City proposes $41m budget
Gweru proposes $41m ‘standstill’ 2017 budget
GWERU City Council has proposed a standstill 2017 budget of $41 million, with no increase in tariffs in a bid to cushion residents against the harsh economic environment.
Acting town clerk, Edgar Mwedzi yesterday told NewsDay that the “depressed economic environment” necessitated the move and said council had to come up with innovative ways to deliver services at low cost.
“Because of the depressed economic environment, the 2017 budget will be a standstill budget, which shall give emphasis on adopting strict fiscal discipline and a raft of cost cutting measures and revenue enhancement strategies,” he said.
Mwedzi said council had to make policy decisions, changes and “close loss making services” to save money that could be channelled towards service delivery.
“The obtaining difficulties facing residents and all other clients do not favour any slight increase in any of council tariffs, therefore, council will have to be innovative in delivering services at low cost without compromising quality.”
Mwedzi said the salary budget was split between workers, who provide direct services and those providing support services with a slight increase in the wage bill, which he said was meant to accommodate substantive heads of departments.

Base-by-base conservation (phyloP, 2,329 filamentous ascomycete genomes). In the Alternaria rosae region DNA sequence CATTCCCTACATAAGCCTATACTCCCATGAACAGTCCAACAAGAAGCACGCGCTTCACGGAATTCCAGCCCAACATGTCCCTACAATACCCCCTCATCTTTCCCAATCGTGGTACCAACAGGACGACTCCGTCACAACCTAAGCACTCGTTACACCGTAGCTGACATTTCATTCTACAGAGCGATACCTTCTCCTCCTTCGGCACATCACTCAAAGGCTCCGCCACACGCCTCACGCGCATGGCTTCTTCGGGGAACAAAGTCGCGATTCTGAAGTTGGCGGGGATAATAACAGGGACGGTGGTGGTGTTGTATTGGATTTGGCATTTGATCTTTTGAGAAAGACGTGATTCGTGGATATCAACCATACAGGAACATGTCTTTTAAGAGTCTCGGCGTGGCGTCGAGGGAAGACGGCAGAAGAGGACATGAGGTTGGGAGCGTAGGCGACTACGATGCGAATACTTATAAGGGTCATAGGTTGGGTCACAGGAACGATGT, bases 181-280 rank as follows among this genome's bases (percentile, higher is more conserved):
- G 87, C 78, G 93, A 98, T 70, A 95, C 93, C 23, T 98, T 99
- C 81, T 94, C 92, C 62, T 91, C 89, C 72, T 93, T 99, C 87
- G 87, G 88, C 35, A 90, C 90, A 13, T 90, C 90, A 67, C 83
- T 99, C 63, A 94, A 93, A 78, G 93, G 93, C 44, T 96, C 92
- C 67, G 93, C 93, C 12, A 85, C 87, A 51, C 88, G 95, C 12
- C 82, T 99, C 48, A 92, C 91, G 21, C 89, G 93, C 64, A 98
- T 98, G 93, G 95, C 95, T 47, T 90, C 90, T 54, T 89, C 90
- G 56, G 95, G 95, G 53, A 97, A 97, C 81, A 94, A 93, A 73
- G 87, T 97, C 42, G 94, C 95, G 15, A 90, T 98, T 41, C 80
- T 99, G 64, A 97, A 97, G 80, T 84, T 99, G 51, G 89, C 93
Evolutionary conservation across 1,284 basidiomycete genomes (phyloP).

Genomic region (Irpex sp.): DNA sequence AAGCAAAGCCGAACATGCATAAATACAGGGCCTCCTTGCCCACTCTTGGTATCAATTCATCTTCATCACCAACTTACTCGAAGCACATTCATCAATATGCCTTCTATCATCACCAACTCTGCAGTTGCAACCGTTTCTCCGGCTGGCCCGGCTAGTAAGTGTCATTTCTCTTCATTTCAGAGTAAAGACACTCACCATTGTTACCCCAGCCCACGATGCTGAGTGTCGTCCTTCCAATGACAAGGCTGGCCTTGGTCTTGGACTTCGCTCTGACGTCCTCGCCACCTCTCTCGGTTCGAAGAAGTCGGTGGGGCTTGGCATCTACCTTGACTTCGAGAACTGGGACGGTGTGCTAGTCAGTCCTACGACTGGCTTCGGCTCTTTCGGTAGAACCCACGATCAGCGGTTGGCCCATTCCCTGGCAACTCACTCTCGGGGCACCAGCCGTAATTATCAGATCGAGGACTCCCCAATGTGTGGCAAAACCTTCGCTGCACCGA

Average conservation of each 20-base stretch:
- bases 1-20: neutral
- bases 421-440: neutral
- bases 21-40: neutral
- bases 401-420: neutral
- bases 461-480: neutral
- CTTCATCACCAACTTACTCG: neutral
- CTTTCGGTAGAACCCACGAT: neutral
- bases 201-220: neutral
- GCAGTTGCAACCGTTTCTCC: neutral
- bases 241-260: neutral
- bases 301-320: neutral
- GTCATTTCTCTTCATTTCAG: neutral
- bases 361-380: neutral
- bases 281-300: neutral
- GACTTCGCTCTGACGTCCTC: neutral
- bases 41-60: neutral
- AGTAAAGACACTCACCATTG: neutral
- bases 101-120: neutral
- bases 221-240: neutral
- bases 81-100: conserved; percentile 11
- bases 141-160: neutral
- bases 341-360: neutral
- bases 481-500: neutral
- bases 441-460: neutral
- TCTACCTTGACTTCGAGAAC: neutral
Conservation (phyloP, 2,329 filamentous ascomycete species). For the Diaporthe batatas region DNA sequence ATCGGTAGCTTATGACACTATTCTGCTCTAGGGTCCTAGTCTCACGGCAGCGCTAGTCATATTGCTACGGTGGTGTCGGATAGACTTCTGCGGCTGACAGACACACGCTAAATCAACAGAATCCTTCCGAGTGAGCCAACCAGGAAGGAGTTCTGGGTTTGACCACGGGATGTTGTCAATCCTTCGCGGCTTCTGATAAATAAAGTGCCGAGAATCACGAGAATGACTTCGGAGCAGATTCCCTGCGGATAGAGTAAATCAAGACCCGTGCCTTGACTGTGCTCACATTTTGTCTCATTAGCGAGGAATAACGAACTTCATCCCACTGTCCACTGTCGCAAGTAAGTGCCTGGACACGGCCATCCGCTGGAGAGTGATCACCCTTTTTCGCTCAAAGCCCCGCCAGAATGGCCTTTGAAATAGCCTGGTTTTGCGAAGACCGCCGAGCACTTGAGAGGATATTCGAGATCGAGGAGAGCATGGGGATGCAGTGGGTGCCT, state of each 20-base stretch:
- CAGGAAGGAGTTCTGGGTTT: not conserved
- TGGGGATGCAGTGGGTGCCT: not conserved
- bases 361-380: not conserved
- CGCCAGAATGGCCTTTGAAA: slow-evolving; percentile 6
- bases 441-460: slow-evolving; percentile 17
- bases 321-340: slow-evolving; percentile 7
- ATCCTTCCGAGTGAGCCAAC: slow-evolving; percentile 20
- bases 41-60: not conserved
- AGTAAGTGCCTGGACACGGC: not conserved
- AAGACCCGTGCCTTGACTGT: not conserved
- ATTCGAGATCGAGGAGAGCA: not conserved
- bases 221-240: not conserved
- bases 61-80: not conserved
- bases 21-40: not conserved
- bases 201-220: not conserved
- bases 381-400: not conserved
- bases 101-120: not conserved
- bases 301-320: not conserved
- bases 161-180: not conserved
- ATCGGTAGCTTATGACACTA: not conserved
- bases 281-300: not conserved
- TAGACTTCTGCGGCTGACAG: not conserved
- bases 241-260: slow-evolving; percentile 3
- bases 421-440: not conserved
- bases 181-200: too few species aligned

“Those who provide administrative services will consume 13% of the total budget at $5 396 670 (from last year’s $5 311 783), while those directly linked with service delivery will consume $9 563 074 (from the previous year’s $9 442 171), accounting for 23%,” he said.
“The budget has slightly gone up to accommodate heads of departments, who are still to be recruited.”
But Gweru Residents and Ratepayers’ Association chairperson, Cornelia Selipiwe said there was nothing to show this was a standstill budget, accusing the councillors of confusing people.
“As residents, we might have a layman’s point of view, but city fathers should surely not confuse us. Last year’s budget was $31m and next year’s is $41m, to us there is an increase of $10m, so where is the standstill,” he said.
“We do not even want a standstill, the budget should be reduced because council last year cut workers’ salaries and terminated all contract workers, this is good enough reason for a reduction.”
Selipiwe said council should convene budget consultative meetings on weekends and not in the middle of the week, when some people were at work, as what they were doing was equivalent to “cosmetic consultations”.
The consultations are expected to end this week.